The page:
And they finally came in and did a geotechnical study, and the geotechnical study showed that there was trash and debris an everything down below the surface, that no one checked out. They just came in there and drilled some piers 15 foot deep and there was, you know, over a period of time, in that environment, because it was a trash dump in Dallas, they started settling because they didn’t have soil borings and geotechnical studies of that area. It ended up costing them $350,000 because of the remedial work that had to be done. There are several other examples that I have witnessed in my career, both as a contractor, and as a geotechnical engineer, and in most cases, they don’t want to spend the money for the geotechnical study and they end up paying for it in the end. The geotechnical study is very important! I mean, we’re not in a high earthquake area in the Dallas area, but in Oklahoma there’s some earthquakes that are there, and the geotechnical studies are so important to establish the cracks, the fissures and the faults in that rock because if they’re not intersected with the drilled peers, then that building or structure is going to move.
And so all of this is extremely important to establish the geotechnical parameters so that the structural engineer can properly design the foundation for that structure. A good, proper geotechnical study would have established how bad the soil conditions were so that it’s not just putting piers and isolating it, but establishing a treatment for the expansive soil.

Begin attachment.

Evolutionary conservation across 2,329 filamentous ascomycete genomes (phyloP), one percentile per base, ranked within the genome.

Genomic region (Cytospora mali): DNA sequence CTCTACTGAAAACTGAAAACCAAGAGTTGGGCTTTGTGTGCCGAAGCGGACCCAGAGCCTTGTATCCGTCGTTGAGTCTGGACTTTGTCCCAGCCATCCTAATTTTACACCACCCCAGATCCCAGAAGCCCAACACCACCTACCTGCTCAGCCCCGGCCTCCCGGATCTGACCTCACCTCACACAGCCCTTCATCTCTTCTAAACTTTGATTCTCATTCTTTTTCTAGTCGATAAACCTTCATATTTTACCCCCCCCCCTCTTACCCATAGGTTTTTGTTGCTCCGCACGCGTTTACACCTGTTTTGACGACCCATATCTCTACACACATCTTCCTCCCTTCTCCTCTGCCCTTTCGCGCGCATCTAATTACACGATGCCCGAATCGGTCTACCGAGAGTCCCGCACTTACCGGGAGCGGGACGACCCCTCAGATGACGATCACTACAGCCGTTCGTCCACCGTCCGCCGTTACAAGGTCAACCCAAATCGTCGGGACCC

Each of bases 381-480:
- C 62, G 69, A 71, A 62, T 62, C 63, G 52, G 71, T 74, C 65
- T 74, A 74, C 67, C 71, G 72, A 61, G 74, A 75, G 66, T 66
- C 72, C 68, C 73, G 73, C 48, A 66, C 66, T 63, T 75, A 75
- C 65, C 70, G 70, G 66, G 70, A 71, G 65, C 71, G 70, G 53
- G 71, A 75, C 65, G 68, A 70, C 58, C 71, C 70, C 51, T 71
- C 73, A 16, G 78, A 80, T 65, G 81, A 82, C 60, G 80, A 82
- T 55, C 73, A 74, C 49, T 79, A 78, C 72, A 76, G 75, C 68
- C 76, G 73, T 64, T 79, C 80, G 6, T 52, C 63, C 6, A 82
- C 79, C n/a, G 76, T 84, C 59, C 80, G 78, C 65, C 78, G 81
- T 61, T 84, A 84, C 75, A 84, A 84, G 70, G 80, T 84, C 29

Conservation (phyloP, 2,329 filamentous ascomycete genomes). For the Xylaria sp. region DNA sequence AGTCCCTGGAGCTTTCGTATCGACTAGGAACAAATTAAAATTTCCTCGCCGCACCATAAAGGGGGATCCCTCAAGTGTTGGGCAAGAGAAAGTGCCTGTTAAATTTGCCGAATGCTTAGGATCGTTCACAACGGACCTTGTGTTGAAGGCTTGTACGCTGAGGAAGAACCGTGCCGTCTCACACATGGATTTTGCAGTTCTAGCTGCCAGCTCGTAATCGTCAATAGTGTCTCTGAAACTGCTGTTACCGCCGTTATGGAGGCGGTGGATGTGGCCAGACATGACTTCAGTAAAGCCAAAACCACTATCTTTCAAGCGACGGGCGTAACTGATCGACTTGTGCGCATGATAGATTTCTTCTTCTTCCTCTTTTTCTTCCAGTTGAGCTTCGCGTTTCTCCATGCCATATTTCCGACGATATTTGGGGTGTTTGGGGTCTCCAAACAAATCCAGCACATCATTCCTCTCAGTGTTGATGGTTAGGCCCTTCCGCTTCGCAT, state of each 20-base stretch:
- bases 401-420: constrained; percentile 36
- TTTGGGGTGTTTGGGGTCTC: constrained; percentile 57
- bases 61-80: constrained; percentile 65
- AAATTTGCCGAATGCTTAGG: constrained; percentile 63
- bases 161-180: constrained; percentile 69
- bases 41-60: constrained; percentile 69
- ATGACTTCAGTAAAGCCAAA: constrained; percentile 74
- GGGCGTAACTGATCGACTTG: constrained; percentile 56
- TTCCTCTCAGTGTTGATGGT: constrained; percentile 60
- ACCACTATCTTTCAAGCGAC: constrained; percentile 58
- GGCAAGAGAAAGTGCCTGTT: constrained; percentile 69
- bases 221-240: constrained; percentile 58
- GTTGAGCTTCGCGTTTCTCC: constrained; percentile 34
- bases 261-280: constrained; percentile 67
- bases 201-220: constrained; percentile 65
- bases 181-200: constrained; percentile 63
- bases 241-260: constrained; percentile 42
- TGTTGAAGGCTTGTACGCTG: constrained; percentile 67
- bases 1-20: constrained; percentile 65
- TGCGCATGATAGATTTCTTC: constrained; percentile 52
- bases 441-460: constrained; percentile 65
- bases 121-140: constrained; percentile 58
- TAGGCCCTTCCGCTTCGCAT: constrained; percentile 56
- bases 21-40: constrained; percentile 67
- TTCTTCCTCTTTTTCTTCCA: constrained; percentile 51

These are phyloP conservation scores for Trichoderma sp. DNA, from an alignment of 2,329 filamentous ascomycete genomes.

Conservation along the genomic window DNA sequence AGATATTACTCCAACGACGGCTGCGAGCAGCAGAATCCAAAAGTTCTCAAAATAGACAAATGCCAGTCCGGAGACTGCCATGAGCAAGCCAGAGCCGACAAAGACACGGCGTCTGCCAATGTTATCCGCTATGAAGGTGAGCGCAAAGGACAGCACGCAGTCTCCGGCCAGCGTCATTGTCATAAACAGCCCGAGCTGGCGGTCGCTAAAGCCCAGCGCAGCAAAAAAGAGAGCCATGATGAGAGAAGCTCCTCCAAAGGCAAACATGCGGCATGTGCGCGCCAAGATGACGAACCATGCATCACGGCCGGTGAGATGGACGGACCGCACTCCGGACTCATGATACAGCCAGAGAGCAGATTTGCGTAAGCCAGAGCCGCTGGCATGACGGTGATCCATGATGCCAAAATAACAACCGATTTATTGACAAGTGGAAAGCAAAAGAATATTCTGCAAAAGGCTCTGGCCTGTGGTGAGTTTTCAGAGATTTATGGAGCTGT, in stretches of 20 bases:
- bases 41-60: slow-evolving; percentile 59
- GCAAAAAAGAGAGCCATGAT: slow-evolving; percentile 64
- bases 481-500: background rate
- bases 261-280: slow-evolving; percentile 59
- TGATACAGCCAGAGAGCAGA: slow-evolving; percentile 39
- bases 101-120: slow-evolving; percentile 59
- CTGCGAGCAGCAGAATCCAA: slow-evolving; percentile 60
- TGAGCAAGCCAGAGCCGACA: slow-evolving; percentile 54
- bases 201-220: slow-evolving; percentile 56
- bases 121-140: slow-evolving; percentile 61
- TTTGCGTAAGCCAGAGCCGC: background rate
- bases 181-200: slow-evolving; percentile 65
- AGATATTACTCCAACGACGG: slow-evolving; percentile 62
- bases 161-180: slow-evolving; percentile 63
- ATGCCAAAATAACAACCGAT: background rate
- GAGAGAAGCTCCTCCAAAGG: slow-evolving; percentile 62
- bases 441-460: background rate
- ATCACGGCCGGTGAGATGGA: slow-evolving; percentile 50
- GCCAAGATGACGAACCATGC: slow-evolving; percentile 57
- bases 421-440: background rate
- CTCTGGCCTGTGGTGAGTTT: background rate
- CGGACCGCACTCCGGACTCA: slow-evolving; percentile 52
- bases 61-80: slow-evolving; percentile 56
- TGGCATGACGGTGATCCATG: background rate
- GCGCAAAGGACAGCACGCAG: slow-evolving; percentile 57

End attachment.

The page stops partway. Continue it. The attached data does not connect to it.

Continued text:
And one thing that’s extremely effective, and Marshall Addison, PE did studies for his PhD dissertation at UTA, showing the potassium chloride in water, which is oilfield technology, Johnson and Johnson engineers, the husband and wife did all kinds of studies on that and found that potassium chloride in water would make an ion exchange with the clay and would stabilize it. Well, the way to do that is not only doing a study before you start, to know how you treat the soil, but doing one after you treat it to establish it’s correct.
The Collin County Appraisal Office, they did not do a proper geotechnical study, they had an engineer that “thought” he knew the area, and he drilled piers down about 15 foot, and they were socked into Austin Chalk. But in that location, had they done a geotechnical study, it would have shown that the Austin Chalk had swell potential, so they ended up with heaving all under the Collin County Appraisal District.
And it was an interesting thing me getting involved, but because they had one engineering firm that said you had to tear the building down. They had another engineering firm, working for the builder, that said all of this is just normal movement… there’s no problem, you know, don’t look here! And they brought me in literally under the cover of night. The attorney that hired me, had me go to that appraisal office by myself with my instruments and everything, at 6:00 PM on a Friday evening. And I had to go in and completely draw up the building. Do an elevation survey, show all exactly what was wrong with it, and then as a geotech, doing proper soil borings and studies, establish what additional swell potential there was in that building.
And I established a program of going through drilling 5 foot on center in that entire building, and injecting potassium chloride in water, down 10 foot to stabilize the clays. But I didn’t just take what I thought it was doing. I came back afterward, we’d inject an area, and did soil borings to establish yes, it had reduced the swell potential to below 1%.